The Library of Shadows

I have mixed feelings about The Library of Shadows by Mikkel Birkegaard. The central concept is excellent (secret societies of people who can affect people using the power of reading), the story itself feels slightly stale and predictable.

Honestly the story sometimes feels like a fill in the blanks thriller. The hero who initially knows nothing about [insert name of secret society] is initiated when [insert loved one] is killed. After his initiation he discovers that there is an evil mirror of the secret society that is trying to destroy their opposition and take over the world. He gives up his career as [insert prestigious career] to investigate his loved one’s death. The hero discovers that he is the most powerful [insert power of secret society] there has ever been. There is an attractive woman who falls in love with him, a suspicious younger man who dislikes him and turns out to be a bad guy, a ridiculously obvious red herring, and the shady dude from his former life ends up being the big bad.  The bad guy offers the hero multiple chance to switch sides but the hero always selflessly declines. The bad guy uses [insert type of brainwashing/torture/threat]  to get the good guy on his side. The evil version of the secret society traces it lineage back to [insert significant historical place/organisation]. Everything almost ends in catastrophe but the hero save the day at the last minute with the help of the woman who loves him and the minor character who can [insert incredibly useful skill].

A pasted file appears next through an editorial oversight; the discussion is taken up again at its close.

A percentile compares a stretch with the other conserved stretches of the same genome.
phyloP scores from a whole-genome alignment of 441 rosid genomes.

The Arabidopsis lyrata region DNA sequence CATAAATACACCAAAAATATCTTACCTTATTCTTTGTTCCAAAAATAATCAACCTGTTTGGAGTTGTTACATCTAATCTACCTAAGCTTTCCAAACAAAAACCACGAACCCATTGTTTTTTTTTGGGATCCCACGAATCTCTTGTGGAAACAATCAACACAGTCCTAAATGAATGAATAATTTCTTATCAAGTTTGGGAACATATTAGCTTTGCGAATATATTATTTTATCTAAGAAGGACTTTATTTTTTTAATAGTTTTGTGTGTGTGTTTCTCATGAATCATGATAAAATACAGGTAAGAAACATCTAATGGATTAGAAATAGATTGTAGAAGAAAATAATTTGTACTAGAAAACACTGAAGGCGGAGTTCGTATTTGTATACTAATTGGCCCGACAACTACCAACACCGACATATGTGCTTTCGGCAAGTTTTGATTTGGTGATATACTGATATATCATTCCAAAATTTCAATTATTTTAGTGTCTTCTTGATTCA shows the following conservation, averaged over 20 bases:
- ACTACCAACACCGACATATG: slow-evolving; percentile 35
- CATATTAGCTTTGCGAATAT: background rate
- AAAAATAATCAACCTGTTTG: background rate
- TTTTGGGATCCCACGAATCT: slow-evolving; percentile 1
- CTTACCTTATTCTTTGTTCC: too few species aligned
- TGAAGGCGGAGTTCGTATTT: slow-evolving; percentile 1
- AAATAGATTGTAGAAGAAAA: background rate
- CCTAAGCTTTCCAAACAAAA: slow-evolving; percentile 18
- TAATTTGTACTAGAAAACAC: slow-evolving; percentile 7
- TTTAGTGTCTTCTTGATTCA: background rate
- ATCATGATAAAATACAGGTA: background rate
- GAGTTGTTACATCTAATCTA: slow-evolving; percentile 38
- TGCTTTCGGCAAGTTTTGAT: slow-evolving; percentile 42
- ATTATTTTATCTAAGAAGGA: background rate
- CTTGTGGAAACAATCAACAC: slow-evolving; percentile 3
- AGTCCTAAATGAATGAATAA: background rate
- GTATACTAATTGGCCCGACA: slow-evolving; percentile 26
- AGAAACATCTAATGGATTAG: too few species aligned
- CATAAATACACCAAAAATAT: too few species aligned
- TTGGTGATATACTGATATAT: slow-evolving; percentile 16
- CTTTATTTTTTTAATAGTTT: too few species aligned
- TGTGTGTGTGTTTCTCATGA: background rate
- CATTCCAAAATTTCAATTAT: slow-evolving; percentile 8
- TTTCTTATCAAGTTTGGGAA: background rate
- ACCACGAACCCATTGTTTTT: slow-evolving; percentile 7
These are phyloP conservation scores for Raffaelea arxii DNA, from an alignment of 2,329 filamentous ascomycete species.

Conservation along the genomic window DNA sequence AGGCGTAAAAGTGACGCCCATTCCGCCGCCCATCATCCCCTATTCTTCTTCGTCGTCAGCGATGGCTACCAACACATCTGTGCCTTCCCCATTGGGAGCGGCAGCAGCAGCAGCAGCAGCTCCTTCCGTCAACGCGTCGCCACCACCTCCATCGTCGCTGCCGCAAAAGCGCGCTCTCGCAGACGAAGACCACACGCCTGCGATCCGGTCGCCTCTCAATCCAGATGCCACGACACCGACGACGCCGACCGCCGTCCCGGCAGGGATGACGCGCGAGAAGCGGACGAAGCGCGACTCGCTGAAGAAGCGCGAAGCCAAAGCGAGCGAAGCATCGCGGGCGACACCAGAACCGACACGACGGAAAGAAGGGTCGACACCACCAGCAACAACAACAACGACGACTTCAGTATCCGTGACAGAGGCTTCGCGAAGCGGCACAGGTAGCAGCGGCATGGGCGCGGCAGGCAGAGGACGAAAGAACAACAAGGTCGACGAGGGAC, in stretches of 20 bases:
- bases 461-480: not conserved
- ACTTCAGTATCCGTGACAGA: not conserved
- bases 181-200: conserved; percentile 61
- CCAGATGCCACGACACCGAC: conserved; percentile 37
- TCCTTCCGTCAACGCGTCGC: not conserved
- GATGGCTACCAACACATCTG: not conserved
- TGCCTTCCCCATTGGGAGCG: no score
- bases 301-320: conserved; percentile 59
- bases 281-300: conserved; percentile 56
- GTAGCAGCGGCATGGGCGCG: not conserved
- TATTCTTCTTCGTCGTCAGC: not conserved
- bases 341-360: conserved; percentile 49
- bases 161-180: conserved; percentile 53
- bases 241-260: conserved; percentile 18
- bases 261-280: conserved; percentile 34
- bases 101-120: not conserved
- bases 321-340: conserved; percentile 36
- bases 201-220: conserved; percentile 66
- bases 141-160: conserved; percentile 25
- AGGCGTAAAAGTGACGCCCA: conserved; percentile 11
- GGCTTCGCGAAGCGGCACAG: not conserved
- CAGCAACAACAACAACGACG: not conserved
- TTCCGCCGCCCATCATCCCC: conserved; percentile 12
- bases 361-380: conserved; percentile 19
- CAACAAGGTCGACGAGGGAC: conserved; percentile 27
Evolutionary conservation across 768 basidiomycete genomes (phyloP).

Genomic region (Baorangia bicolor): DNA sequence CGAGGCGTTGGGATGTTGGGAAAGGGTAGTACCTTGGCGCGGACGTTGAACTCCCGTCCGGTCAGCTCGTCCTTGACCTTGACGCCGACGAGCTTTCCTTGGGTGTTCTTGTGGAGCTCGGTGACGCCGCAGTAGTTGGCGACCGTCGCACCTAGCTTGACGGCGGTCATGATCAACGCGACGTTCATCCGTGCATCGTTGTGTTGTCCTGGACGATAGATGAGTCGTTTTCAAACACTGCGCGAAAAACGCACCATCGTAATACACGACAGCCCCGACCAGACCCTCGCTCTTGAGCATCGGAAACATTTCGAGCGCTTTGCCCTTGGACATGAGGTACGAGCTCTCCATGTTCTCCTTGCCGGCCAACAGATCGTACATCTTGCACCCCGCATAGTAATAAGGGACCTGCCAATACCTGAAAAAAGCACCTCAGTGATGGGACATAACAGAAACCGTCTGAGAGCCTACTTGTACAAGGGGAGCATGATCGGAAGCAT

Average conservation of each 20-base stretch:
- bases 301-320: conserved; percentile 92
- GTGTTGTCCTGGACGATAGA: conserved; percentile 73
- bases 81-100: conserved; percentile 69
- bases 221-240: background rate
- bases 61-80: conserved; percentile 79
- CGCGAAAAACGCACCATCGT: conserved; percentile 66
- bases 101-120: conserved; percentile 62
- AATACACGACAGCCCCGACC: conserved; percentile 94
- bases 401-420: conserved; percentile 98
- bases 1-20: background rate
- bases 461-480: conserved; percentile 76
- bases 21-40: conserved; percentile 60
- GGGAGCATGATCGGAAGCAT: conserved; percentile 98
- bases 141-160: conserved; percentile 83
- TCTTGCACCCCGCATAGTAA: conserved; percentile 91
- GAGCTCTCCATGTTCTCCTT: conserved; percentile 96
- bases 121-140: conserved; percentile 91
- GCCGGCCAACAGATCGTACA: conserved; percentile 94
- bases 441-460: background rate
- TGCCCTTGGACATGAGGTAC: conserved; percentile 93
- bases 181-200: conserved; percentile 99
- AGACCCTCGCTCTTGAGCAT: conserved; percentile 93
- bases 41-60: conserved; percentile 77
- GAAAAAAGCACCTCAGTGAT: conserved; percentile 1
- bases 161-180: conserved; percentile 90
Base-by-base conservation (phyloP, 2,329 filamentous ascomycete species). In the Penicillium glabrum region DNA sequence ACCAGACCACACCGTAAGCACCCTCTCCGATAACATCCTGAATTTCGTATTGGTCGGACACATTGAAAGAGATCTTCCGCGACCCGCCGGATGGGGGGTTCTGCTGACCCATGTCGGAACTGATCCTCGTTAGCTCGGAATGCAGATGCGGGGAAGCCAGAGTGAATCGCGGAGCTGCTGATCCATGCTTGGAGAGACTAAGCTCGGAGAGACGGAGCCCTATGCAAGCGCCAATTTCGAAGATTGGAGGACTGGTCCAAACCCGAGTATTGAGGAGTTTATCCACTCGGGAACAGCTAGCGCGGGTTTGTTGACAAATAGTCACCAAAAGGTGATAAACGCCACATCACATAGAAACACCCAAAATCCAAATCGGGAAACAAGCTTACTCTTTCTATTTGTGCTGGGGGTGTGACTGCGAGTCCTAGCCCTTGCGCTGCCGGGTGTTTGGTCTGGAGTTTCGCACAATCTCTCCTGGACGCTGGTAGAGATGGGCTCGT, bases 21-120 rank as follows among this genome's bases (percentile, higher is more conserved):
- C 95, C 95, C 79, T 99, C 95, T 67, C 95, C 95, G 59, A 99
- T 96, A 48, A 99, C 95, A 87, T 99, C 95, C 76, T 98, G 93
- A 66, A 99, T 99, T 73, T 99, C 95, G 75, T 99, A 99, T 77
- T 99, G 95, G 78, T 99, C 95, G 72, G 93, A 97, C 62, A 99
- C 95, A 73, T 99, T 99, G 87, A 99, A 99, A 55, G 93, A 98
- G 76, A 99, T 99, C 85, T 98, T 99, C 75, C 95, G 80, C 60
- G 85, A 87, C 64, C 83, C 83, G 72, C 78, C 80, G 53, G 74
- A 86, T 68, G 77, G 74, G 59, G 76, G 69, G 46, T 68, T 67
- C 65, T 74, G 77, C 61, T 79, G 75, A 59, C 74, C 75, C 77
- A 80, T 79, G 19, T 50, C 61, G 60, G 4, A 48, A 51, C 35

To fill in the blanks of my earlier description without any spoilers; the story centers on a man named Jon Campelli. When his father dies, seemingly of a heart attack, he is initiated into the Bibliophile Society. The Bibliophile Society is secret society comprised of people called Lectors. Lectors have the ability to control how a person perceives a text. There are two types of Lectors, Receivers and Transmitters. Receivers can reach into your mind to change how you perceive a text, and Transmitters can change a listener’s perception of a text when the read out loud.  The two factions split twenty years ago due to internal tensions, and are reunited by Jon when he discovers the existence of the Shadow Organisation (yes that’s really what they are called). When Jon is Activated, his powers as a Lector are so strong that he can affect the physical world (bending metal, electrical discharges, minor explosions etc.). The Bibliophile Society only cares about nurturing the love of literature through public reading programs, and protecting libraries etc., but the Shadow Organisation uses their Lector abilities to gain power and prestige.

With all of the predictability set aside the book is still an enjoyable read. While I did find myself skimming some of the connective tissue of the story, the action parts, and more importantly the reading parts, are absorbing. The novel was originally published in Danish which once again leaves me questioning differences between the original and the translation. It is entirely possible that some of the problems I have with pacing of the text would be eradicated if I could read it in its original language. Even the predictability of the story may be less in the original version, with the hints that seem so obvious in the English version downgraded to thriller appropriate foreshadowing.

 

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